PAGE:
• Set reasonable goals. The US is a great market, in terms of size and willingness of companies to use the best solution for a problem. However, it's also a very crowded market. Building reputation, pipeline and sales does take some time.


January 19th, 2015

Aleksey, ERP is very sensitive data about entire operations of a company. If that informations falls into wrong hands who can influence leaders. So it is more about reputation then technology. If you think you have a good technology, build you reputation in US. Today, Nobody in the USA will take ERP solution from Russia. Bring you technology into US - organize a startup, get investors, build reputation - most probably that is the best way. Regards

Stephen Jay CEO at Top Priority Systems

January 19th, 2015

Alexandr is right, you may struggle if you market the solution in the US as from Russia. You need to find local partners to assist with the process of localising the system, generating leads, making initial sales and providing ongoing implementation advice and support. You might consider even rebranding the solution in the US so it appears more "local" to that market. When localising, make sure that you have a complete English language demo data set as well as English screens, and try to make sure that there are no error messages in other languages that might pop up during demos.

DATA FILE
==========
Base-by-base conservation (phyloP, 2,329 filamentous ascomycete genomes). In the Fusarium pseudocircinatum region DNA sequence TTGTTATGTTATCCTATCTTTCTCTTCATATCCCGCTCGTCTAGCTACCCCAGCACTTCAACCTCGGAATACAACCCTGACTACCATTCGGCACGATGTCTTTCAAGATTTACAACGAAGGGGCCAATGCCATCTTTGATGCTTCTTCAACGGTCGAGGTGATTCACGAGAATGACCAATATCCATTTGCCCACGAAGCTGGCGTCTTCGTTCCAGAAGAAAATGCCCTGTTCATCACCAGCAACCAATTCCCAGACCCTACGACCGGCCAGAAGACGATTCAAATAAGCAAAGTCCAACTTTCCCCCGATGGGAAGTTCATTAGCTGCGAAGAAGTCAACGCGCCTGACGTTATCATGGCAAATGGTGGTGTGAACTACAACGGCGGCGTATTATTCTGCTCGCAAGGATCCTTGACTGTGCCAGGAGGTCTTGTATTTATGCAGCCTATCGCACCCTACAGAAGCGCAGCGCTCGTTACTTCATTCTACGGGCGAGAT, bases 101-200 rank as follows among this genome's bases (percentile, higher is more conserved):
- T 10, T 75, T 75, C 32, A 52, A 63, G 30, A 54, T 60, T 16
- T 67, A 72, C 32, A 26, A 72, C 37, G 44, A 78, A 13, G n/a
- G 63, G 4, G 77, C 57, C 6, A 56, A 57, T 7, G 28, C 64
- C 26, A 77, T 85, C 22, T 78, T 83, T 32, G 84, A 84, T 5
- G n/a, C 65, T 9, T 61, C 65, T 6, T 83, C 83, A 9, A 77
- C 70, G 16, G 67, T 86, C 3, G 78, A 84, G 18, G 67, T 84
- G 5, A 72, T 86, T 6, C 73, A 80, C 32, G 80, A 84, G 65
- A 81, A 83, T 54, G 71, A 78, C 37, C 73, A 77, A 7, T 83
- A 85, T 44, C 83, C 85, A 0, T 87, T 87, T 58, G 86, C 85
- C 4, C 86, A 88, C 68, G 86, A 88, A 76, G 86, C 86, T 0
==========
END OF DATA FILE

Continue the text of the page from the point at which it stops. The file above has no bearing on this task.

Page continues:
Don't overlook the size of the Russian community in the US, and using a tool like LinkedIn (and of course Google) to find potential partners who may be Russian and therefore better able to understand your starting point.

Also you will need to be flexible on pricing to get the first few deals in place. It is key to provide local references.

Ben Sharir Sr. eCommerce Consultant

January 19th, 2015

Give it for free for businesses first and increase price gradually every year for new customers. This could be a much cheaper customer acquisition approach. Good luck, -Ben

Alex Bochkov

January 20th, 2015

Thank you all for your answers!